Konch Magazine - Ten Poems by David Baraza
Once Upon a Mexican
Somewhere back in mother’s memory
Grandpa made mention of Mexicans.
Poncho Villa may have been
dropped here or there
Rode with or against in 
Chihuahua, Chihuahua.
Grandma may have let slip
seeing Cesar’s red, Ford, pick-up
from the Fresno fields
some talk of patrones,
organizado and “Si se puede!”
In my grandma’s kitchen,
hearing Rancheras on the radio,
dancing in grandma’s arms,
feeling the foreign words,
sung in a familiar tone,
fall upon my loving ears,
I smiled dizzily into her spins and sways.
Mother never spoke in la, la, las,
Which grandma and grandpa yelled and whispered privately.
Her food spoke those delicious sounds,
enchiladas, tacos, arroz con pollo, tostadas y frijoles.
History and memory took their turns in invading phrases like
Clean your mocos.  Pick up your dirty chonies. Go mimies, mijo.
I smell out comfort,
tasting memories in La Soga, El Noviero and Carolina’s. 
I cling like a moco to affectionados:
“Have a good day, mija!  Go mimies.”   
We still unwrap tamales at Christmas.
Shove tortillas to the back of the freezer,
keep emergency Rosarita refried beans, 95% less fat,
waiting (smiling) in the cupboard.
I remember in America
(I was/ we were) Once upon a Mexican.
Dim Lights
I know I’ll find him this time.
This is the place
with the doorway dark enough,
building pushed just far enough
unnoticed enough, but by regulars.
That’s what my father was
a regular,
like this place,
this hole, this world.
The walls, like I remember,
lined and tabled
with dark, smoky men,
undefined shadows,
musty, ripped, worn out
shirts tucked in and torn out,
falling over oil stain jeans
to battered and bruised boots.
This place,
the right place for the wrong ones
like my  father, like him, like her,
like me, like you,
who could find no place
in the Fresno field,
Los Angeles factory
or Cal University.
Every face brings me closer
to his eyes, my daddy’s longing look. 
They too have been beaten,
lost with loss in their running,
leaving doors open,
leaving women crying,
 leaving children waiting.
And their thirst for more,
like my father’s,
like yours, like mine,
have brought us here,
under these dim lights,
between smoky breath
of too Tequila strong men,
gulping down empty bottles,
drowning empty hearts; 
their thirst too full to fill.
I see him,
long, dark, uncombed
tangles over wide shoulders,
holding tattooed arms,
carved with scars,
my daddy’s arms.
I move to the bar,
resting all my hopes
on a single stool.
The man, two fisted hands,
left me standing in the cold doorway,
watching him flee
from mother and me,
never turning back.
I turn to the man,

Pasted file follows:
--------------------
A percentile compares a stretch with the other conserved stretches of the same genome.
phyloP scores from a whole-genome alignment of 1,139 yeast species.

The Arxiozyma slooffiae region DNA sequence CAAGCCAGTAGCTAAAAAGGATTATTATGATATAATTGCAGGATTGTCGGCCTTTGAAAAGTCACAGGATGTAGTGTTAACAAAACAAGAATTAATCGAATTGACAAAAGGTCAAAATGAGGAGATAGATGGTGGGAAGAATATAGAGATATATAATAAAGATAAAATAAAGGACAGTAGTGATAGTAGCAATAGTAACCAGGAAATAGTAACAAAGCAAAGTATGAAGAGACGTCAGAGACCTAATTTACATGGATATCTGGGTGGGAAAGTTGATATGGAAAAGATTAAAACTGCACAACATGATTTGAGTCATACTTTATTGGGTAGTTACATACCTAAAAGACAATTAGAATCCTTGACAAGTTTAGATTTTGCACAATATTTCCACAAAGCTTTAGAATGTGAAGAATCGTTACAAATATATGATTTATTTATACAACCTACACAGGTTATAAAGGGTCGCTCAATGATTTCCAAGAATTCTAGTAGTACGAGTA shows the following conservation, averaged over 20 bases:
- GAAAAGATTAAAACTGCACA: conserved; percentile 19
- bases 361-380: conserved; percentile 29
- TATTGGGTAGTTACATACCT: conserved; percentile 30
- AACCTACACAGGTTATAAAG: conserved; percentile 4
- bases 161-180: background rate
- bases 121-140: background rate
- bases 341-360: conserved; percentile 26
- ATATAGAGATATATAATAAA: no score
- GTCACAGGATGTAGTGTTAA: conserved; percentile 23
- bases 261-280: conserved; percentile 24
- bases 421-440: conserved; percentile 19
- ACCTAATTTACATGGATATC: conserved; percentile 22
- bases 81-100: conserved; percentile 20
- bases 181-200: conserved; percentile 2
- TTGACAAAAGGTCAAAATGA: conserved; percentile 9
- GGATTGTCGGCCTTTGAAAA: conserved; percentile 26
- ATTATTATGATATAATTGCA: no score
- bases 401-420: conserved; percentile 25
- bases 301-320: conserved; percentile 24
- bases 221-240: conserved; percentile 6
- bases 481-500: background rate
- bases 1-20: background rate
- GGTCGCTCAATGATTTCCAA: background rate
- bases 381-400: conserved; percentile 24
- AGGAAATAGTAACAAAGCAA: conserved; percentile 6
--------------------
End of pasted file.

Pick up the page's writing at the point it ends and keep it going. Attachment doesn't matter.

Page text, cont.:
the Asiatic eyes,
the Roman nose,
the Aztec lips,
as large as I remember.  
Fifteen years of looking,
Rocky Ford, Riverside, Houston,
favorite downtowns,
last whereabouts. 
Five years,
leaving behind my  own children,
my wife, to become my father,
drink his cold beers,
bullshit with his drunk friends,
dance with his unfaithful lovers,
play with his abandoned children.
Searching out the days and nights
too long forgotten questions,
collecting these parts and these pieces.

Why did you do it? Why?”
I ask myself in the mirror
across the bar.
For My Mother
She had a good father
in the sense that he stayed,
made her trust all men to be that way
However, all her men ran away,
abandoners, all
not there when their children learned to crawl,
never lent a helping hand,
prevent a fall,
but this poem is not for them
too many words wasted on their negligence
For My Mother
the one who stayed,
the one who drove me to my baseball games
the one who taught me prayers against the night
the one who kissed my wounds and held me tight
the one who became angry at my sins
beat me black and blue with a belt, (love’s leather skin)
thinking that’s what a father would do,
but this poem is not for them (him)
those (that) long gone stranger(s) of the night
For My Mother
the one who mentioned books to read
the one who cleaned me, housed me, kept me fed
the one who stayed when hope had fled
and woke up early, worked real late
the one who dreamed of a college grad
the one who laughed whole heartily at all my jokes
encouraged me to write, believed in me
For My Mother
the one who stayed and protected me
stayed to build a man (when none could be found) from one small child
a woman’s man that would not leave
who’d raise his children thoughtfully
with work and sacrifice and time
For My Mother
Always and Nevers
We talk always and nevers
Compares and contrasts
Discuss silences
Argue eyes, yell turned backs
Chew on words, swallow,
Gulp down suppressed sadness
Burp displeasure, hiccup dissatisfaction
Stir depression with a spoon
Scoop and slurp misery from the cereal bowl
Cry into spilt milk, choke on kind words,